There’s a phrase that keeps getting tossed around in the autonomous vehicle business: trough of disillusionment.
Cruise CEO Kyle Vogt said it on General Motors ‘ recent earnings call, and Aurora Innovation CEO Chris Urmson used a variation of to describe where the industry is right now. Their comments came after Ford and Volkswagen-backed Argo AI shut down and after a year-long rout in self-driving tech stocks.
What’s happening is a brutal shakeout among companies trying to monetize a new technology. Money poured into startups during bubbly days before and during the pandemic. Many of those investments aren’t panning out. Companies with cash, technology chops and patient ownership are still in the game. Any company missing just one of those three pieces are going away.
The remaining players are still getting funded and are still eyeing a big prize if they can scale up a business before investors lose interest.
“The laggards are falling behind while the leaders are building value,” Vogt told me in an email. “Only the laggards are publicly traded due to unfortunate decisions made during the SPAC bubble, and unsurprisingly their declining prospects seem to be reflected in their stock prices.”
Two of the top companies keep pressing ahead. Alphabet’s Waymo is expanding its robotaxi business to Los Angeles. Cruise is doing the same by starting operations in Phoenix and Austin.
Vogt has said that Cruise’s system can be unboxed and deployed in new markets quickly. During GM’s most recent earnings call, he said expansion in San Francisco as well as new markets will start to bring in real business. Next year will begin a big push where Cruise ramps up operations and “start to generate meaningful revenue,” he said.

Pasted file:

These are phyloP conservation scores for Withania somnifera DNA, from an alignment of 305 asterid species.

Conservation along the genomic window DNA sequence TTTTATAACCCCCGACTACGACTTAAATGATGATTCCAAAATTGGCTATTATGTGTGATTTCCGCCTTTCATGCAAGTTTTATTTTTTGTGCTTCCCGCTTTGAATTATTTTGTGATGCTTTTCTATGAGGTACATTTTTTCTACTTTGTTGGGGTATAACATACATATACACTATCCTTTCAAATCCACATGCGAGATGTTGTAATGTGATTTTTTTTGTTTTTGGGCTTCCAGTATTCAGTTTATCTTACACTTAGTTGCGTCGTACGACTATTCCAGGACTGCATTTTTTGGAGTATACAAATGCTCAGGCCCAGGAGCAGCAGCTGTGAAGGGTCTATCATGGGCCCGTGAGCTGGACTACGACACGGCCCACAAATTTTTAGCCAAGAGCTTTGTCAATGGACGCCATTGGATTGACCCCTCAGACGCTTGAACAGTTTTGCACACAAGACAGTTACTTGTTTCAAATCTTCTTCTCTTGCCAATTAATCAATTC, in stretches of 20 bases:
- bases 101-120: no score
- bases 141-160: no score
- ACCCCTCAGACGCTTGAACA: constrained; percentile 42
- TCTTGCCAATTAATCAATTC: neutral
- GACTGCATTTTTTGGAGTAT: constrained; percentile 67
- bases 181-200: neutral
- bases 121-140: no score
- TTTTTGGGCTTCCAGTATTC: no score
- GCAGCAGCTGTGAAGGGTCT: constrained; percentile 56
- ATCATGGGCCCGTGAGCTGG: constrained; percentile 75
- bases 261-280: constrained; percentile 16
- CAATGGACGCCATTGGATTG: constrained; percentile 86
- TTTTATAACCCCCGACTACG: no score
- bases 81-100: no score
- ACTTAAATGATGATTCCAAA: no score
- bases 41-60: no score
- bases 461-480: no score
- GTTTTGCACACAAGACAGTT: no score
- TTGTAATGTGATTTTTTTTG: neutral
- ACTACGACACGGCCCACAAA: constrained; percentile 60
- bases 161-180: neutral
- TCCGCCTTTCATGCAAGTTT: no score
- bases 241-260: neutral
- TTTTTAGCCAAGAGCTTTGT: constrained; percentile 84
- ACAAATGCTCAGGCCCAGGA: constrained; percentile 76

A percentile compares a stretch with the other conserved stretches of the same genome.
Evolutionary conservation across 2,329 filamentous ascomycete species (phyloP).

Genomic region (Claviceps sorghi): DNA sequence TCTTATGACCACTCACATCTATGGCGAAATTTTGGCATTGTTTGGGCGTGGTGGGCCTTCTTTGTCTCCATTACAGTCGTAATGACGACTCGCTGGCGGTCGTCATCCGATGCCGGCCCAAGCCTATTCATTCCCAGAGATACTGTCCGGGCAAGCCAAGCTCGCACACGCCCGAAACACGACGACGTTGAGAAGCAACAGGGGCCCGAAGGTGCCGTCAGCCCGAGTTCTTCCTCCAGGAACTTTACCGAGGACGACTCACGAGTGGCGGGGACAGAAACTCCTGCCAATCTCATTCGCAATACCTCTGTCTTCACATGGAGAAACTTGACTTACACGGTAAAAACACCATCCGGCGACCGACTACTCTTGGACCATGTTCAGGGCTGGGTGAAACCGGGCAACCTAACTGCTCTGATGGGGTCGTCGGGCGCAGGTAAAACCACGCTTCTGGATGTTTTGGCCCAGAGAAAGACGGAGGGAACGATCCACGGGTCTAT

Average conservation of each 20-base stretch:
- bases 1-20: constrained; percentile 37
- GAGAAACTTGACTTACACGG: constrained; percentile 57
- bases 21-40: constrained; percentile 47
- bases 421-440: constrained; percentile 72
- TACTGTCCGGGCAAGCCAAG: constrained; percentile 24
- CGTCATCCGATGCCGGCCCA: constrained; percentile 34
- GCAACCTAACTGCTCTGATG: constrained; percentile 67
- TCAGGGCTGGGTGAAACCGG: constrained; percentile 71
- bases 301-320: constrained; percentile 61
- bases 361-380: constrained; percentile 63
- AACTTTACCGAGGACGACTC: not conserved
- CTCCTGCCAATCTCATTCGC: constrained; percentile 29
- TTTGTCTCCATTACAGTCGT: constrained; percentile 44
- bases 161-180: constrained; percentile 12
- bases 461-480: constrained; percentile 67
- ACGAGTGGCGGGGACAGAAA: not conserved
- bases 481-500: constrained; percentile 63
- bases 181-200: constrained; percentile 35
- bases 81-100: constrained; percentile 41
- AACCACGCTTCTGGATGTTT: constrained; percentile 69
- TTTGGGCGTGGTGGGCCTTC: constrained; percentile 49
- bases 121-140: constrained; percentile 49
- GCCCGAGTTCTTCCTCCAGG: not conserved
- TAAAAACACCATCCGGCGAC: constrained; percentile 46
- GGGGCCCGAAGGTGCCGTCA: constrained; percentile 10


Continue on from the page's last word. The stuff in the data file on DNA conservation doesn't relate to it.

Analysts pressed Vogt and GM CEO Mary Barra on the rate of investment in Cruise — it’s a bit more than $500 million a quarter. Cruise’s revenue target is $1 billion in 2025. Savvy investors will understand that Cruise is at the very beginning of monetizing self-driving technology, but they might still worry about the cash burn.
Other companies are removing the driver and expanding. Gautam Narang, CEO of closely held Gatik AI, said his company focusing on middle-mile freight delivery has a solution for limiting risk and quickly bringing in revenue. Its robotic driver runs delivery trucks on relatively simple routes between distribution centers and retail stores for Wal-Mart in Arkansas and for supermarket chain Loblaws in suburban Toronto. Since the driving is easy and the routes are limited, Gatik needs less mapping data to enter new markets and can scale up quickly.
Gatik has raised $120 million and is in the process of bringing in more, which hasn’t been announced. That gives the company three to four years of runway with “aggressive growth,” Narang told me in an interview.
Aurora, whose stock has plunged 85 percent this year, raised a lot of money in 2021 and has $1.2 billion on its balance sheet. The company plans to deploy its driverless semi-truck technology in 2024, and Urmson said last week it has enough cash to get to mid-2024. That’s cutting it close, so he’ll likely need to both generate more revenue and find eager investors before then.
Tight capital markets will speed up the current shakeout. Or, as Urmson put it: “The opportunity is so exciting that we just need to push through it. There is going to be at most a handful of companies that will cross the chasm.”